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Throughout the procedure, the baby was placed supine on a flat surface with a slight extension of the neck and was supported on nCPAP of 6.5 cm of water. No premedication or sedation was used. The SAD device was attached to an ETCO2 detector. The resident performing the SALSA stood behind the infant's head and opened the mouth and grasped the tongue with the left thumb. The SAD was inserted with the right hand using the index finger and was guided along the curvature of the hard palate. Gentle pressure was applied to overcome the resistance due to the baby's tongue. The device was advanced further till resistance was felt. The placement was confirmed by the change in colour of the ETCO2 detector. Positive pressure ventilation (PPV) device was attached to the CO2 detector, a few breaths were provided, and the SAD device was adjusted to optimise CO2 detection, bilateral air entry was confirmed, and the baby stabilised. The CO2 detector along with the PPV device was detached from the SAD device and precut NG tube was inserted into the SAD device. Surfactant was delivered through this NG tube at the dose of 100 mg of phospholipids/kg in four separate aliquots. It was followed by PPV each time until there was no surfactant left in the SAD and the baby stabilised. After the last aliquot, SAD was removed and nCPAP continued at 6.5 cm of water and FiO2 was adjusted to maintain the baby's saturation at 90%–95% which was 40% in our case. The aspirated gastric content was about 1 ml in our case. During the procedure, the baby maintained her heart rate and saturation. The maximum NIPS during the procedure was 3 which suggested moderate discomfort. The FiO2 requirement decreased to 21% after 4 h. The baby was removed from nCPAP support after 17 h. The baby remained well and was discharged at 5 days of life


  Discussion Top


In our case report, we report delivery of surfactant in preterm neonates through a minimally invasive SAD. Before its use as a conduit to deliver surfactant, SAD was used in neonates to provide PPV for short procedures by anaesthesiologists. It had also been used in neonatal resuscitation.[8] In a Cochrane review, the use of SAD during neonatal resuscitation was associated with fewer endotracheal intubations, shorter ventilation times and reduced need for NICU admission. There was no difference in mortality or hypoxic ischaemic encephalopathy. There were also no clinically significant differences in insertion time or failure to insert the device correctly.[8]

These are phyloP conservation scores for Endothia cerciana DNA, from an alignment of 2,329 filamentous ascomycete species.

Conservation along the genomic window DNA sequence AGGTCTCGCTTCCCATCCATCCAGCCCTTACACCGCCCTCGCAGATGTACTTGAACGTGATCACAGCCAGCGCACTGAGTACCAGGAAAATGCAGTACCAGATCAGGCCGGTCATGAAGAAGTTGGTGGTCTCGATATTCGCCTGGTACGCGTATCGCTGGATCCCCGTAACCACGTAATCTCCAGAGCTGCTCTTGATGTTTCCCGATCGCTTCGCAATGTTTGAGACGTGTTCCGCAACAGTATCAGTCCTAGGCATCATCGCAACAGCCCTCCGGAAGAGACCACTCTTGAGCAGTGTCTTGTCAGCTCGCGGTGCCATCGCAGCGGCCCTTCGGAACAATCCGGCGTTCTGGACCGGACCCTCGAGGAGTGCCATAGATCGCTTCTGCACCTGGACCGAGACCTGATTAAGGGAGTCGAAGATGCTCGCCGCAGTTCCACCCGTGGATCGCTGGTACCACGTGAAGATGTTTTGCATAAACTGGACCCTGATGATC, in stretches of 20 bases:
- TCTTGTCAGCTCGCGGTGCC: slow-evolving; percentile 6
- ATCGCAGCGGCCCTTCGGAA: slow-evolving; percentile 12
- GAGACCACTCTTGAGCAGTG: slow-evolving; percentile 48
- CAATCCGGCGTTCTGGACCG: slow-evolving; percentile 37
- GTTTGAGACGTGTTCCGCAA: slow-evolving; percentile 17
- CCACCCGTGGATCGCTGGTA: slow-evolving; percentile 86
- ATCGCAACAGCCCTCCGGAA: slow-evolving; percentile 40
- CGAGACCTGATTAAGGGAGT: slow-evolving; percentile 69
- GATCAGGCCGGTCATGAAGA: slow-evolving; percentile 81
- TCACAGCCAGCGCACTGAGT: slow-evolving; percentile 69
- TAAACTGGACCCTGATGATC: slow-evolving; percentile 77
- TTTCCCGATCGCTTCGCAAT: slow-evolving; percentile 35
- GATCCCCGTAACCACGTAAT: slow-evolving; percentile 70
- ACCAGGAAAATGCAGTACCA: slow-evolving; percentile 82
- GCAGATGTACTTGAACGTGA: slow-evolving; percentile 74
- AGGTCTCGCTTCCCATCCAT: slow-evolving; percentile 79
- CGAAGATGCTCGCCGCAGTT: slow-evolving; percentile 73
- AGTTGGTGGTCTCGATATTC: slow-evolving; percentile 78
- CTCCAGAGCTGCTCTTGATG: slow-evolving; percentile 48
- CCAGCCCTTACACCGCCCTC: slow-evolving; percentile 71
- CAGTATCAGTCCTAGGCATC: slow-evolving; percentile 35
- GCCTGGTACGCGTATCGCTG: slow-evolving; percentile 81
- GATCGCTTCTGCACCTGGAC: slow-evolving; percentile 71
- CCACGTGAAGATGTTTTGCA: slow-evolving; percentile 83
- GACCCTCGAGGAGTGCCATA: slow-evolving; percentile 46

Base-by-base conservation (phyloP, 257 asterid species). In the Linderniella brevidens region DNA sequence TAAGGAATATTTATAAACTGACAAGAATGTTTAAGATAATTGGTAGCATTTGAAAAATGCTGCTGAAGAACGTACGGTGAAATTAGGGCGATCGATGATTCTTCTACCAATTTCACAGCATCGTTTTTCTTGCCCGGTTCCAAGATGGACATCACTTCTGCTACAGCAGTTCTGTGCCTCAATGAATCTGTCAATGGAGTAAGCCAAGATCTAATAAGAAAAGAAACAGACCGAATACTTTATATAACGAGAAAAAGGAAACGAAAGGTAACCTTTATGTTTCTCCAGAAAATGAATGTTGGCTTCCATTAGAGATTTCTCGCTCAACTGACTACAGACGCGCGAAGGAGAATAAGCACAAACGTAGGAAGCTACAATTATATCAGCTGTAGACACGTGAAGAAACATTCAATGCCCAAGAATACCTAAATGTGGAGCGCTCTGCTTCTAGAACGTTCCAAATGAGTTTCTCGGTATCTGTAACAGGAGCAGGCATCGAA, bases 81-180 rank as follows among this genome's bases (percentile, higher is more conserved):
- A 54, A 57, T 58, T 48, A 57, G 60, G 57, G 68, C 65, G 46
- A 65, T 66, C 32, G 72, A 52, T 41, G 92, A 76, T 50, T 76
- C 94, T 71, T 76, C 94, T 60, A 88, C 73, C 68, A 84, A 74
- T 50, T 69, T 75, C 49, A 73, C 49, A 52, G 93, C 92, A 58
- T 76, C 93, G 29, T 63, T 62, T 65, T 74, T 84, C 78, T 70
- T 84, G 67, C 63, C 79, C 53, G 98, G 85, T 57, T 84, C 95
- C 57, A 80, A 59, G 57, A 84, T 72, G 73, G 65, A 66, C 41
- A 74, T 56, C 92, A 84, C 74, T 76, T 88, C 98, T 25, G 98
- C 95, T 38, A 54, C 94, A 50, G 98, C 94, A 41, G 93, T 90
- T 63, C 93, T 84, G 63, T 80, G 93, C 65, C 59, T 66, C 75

When SAD is used to deliver surfactant, it has certain benefits. As the device does not require visualisation of the vocal cords, it is relatively fast and easy. The skills required for SALSA are meagre compared to the expertise needed for intubation.[9] In our case, the procedure was performed by a resident following a short training by experts.

In addition, there is less chance of physiological instability during placement, as well as the need for premedication. While the device is being placed, PEEP can be delivered throughout the procedure to maintain lung function. Furthermore, PPV breaths may be administered to the baby in case of hypoxaemia or bradycardia induced by surfactant administration.[9],[10] Several case reports and randomised control trials (RCT) on the use of SALSA in neonates focussing on short-term outcomes have been published. A systematic review and meta-analysis including five RCTs enrolling 307 neonates, compared surfactant administration through SAD versus nCPAP alone or InSurE. Surfactant administration through SAD reduced the need for intubation/mechanical and short-term oxygen requirements compared to nCPAP alone. Surfactant administration through SAD reduced the need for intubation/mechanical ventilation, but increased short-term oxygen requirements compared to InSurE approach. In addition, an increased number of surfactant doses was needed when compared with either nCPAP alone or surfactant administration through InSurE.[11] Another recent systematic review and meta-analysis including 6 RCTs with 357 newborns were published comparing SAD to CPAP alone or the InSurE procedure. The analysis showed decreased FiO2 requirement, decreased intubation and decreased MV. There were no significant differences between groups for death, BPD or pneumothorax. The amount of post-procedural gastric aspirate volumes varied in different studies even more than 50%. The meta-analysis also stated that a single dose of SALSA was sufficient in 75% of the neonates for successful surfactant delivery.[12] Our baby received CPAP throughout the procedure and could be immediately placed on CPAP post-procedure. The FiO2 requirement decreased to 21% in 4 h and the post-gastric aspirate was 1 ml. There were no complications post-procedure and no repeat dose of surfactant was required.